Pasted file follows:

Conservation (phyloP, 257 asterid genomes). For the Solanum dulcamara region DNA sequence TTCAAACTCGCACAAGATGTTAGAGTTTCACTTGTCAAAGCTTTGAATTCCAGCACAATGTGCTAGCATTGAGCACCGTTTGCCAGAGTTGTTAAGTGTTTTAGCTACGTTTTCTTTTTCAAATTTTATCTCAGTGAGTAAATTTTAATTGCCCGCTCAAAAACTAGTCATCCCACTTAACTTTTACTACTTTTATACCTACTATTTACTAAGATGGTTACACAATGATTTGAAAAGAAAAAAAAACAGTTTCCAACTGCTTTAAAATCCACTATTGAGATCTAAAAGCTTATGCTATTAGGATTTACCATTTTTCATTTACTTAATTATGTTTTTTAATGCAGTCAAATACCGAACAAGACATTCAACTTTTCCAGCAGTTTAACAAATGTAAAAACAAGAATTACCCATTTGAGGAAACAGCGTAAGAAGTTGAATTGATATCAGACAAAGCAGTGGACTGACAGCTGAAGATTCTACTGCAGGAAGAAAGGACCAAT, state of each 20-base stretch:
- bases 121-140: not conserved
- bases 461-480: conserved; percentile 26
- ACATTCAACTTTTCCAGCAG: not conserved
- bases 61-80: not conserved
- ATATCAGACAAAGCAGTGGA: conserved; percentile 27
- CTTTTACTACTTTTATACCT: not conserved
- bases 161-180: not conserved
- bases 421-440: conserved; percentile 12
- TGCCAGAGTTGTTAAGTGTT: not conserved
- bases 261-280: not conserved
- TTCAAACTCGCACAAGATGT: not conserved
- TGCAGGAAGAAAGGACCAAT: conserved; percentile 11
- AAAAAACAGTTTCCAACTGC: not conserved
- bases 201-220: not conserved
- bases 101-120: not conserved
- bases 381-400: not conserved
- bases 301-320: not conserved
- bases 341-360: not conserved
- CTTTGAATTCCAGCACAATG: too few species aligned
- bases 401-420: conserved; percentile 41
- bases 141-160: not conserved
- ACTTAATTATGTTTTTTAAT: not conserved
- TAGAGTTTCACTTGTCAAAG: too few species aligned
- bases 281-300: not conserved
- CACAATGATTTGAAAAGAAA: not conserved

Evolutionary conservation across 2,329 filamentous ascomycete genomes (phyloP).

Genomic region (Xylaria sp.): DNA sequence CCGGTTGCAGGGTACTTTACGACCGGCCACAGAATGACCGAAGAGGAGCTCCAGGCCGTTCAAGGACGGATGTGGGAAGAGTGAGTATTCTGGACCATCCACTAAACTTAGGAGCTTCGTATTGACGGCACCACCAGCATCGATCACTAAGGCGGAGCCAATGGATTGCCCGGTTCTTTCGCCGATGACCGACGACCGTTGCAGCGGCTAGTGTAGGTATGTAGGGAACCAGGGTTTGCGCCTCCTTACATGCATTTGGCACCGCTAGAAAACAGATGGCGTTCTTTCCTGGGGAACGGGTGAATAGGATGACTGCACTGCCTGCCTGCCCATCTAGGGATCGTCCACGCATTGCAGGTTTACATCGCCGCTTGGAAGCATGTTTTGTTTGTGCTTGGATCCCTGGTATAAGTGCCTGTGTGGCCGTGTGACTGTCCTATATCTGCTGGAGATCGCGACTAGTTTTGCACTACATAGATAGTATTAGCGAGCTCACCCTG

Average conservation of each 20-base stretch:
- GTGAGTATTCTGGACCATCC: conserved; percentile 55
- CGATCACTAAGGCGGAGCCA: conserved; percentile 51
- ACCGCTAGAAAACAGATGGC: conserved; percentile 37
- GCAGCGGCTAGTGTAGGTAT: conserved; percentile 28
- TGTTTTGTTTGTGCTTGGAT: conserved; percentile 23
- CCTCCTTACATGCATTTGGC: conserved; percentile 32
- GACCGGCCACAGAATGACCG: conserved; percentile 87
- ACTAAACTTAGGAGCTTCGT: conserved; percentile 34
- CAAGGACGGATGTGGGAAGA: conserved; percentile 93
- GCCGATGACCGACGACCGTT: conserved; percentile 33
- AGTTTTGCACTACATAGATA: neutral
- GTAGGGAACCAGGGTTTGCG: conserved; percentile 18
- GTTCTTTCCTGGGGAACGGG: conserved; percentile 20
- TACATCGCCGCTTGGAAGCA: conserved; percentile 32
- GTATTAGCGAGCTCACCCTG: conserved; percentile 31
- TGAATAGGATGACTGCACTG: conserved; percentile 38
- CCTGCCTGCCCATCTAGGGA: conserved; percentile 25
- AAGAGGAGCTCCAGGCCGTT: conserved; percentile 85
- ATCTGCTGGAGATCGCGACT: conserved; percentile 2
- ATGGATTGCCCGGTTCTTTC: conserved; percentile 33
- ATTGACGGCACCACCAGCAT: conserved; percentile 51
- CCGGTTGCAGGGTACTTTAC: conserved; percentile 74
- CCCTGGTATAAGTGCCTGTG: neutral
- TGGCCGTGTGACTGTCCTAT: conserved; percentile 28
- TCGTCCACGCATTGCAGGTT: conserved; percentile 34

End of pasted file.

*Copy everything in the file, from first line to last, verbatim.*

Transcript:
Conservation (phyloP, 257 asterid genomes). For the Solanum dulcamara region DNA sequence TTCAAACTCGCACAAGATGTTAGAGTTTCACTTGTCAAAGCTTTGAATTCCAGCACAATGTGCTAGCATTGAGCACCGTTTGCCAGAGTTGTTAAGTGTTTTAGCTACGTTTTCTTTTTCAAATTTTATCTCAGTGAGTAAATTTTAATTGCCCGCTCAAAAACTAGTCATCCCACTTAACTTTTACTACTTTTATACCTACTATTTACTAAGATGGTTACACAATGATTTGAAAAGAAAAAAAAACAGTTTCCAACTGCTTTAAAATCCACTATTGAGATCTAAAAGCTTATGCTATTAGGATTTACCATTTTTCATTTACTTAATTATGTTTTTTAATGCAGTCAAATACCGAACAAGACATTCAACTTTTCCAGCAGTTTAACAAATGTAAAAACAAGAATTACCCATTTGAGGAAACAGCGTAAGAAGTTGAATTGATATCAGACAAAGCAGTGGACTGACAGCTGAAGATTCTACTGCAGGAAGAAAGGACCAAT, state of each 20-base stretch:
- bases 121-140: not conserved
- bases 461-480: conserved; percentile 26
- ACATTCAACTTTTCCAGCAG: not conserved
- bases 61-80: not conserved
- ATATCAGACAAAGCAGTGGA: conserved; percentile 27
- CTTTTACTACTTTTATACCT: not conserved
- bases 161-180: not conserved
- bases 421-440: conserved; percentile 12
- TGCCAGAGTTGTTAAGTGTT: not conserved
- bases 261-280: not conserved
- TTCAAACTCGCACAAGATGT: not conserved
- TGCAGGAAGAAAGGACCAAT: conserved; percentile 11
- AAAAAACAGTTTCCAACTGC: not conserved
- bases 201-220: not conserved
- bases 101-120: not conserved
- bases 381-400: not conserved
- bases 301-320: not conserved
- bases 341-360: not conserved
- CTTTGAATTCCAGCACAATG: too few species aligned
- bases 401-420: conserved; percentile 41
- bases 141-160: not conserved
- ACTTAATTATGTTTTTTAAT: not conserved
- TAGAGTTTCACTTGTCAAAG: too few species aligned
- bases 281-300: not conserved
- CACAATGATTTGAAAAGAAA: not conserved

Evolutionary conservation across 2,329 filamentous ascomycete genomes (phyloP).

Genomic region (Xylaria sp.): DNA sequence CCGGTTGCAGGGTACTTTACGACCGGCCACAGAATGACCGAAGAGGAGCTCCAGGCCGTTCAAGGACGGATGTGGGAAGAGTGAGTATTCTGGACCATCCACTAAACTTAGGAGCTTCGTATTGACGGCACCACCAGCATCGATCACTAAGGCGGAGCCAATGGATTGCCCGGTTCTTTCGCCGATGACCGACGACCGTTGCAGCGGCTAGTGTAGGTATGTAGGGAACCAGGGTTTGCGCCTCCTTACATGCATTTGGCACCGCTAGAAAACAGATGGCGTTCTTTCCTGGGGAACGGGTGAATAGGATGACTGCACTGCCTGCCTGCCCATCTAGGGATCGTCCACGCATTGCAGGTTTACATCGCCGCTTGGAAGCATGTTTTGTTTGTGCTTGGATCCCTGGTATAAGTGCCTGTGTGGCCGTGTGACTGTCCTATATCTGCTGGAGATCGCGACTAGTTTTGCACTACATAGATAGTATTAGCGAGCTCACCCTG

Average conservation of each 20-base stretch:
- GTGAGTATTCTGGACCATCC: conserved; percentile 55
- CGATCACTAAGGCGGAGCCA: conserved; percentile 51
- ACCGCTAGAAAACAGATGGC: conserved; percentile 37
- GCAGCGGCTAGTGTAGGTAT: conserved; percentile 28
- TGTTTTGTTTGTGCTTGGAT: conserved; percentile 23
- CCTCCTTACATGCATTTGGC: conserved; percentile 32
- GACCGGCCACAGAATGACCG: conserved; percentile 87
- ACTAAACTTAGGAGCTTCGT: conserved; percentile 34
- CAAGGACGGATGTGGGAAGA: conserved; percentile 93
- GCCGATGACCGACGACCGTT: conserved; percentile 33
- AGTTTTGCACTACATAGATA: neutral
- GTAGGGAACCAGGGTTTGCG: conserved; percentile 18
- GTTCTTTCCTGGGGAACGGG: conserved; percentile 20
- TACATCGCCGCTTGGAAGCA: conserved; percentile 32
- GTATTAGCGAGCTCACCCTG: conserved; percentile 31
- TGAATAGGATGACTGCACTG: conserved; percentile 38
- CCTGCCTGCCCATCTAGGGA: conserved; percentile 25
- AAGAGGAGCTCCAGGCCGTT: conserved; percentile 85
- ATCTGCTGGAGATCGCGACT: conserved; percentile 2
- ATGGATTGCCCGGTTCTTTC: conserved; percentile 33
- ATTGACGGCACCACCAGCAT: conserved; percentile 51
- CCGGTTGCAGGGTACTTTAC: conserved; percentile 74
- CCCTGGTATAAGTGCCTGTG: neutral
- TGGCCGTGTGACTGTCCTAT: conserved; percentile 28
- TCGTCCACGCATTGCAGGTT: conserved; percentile 34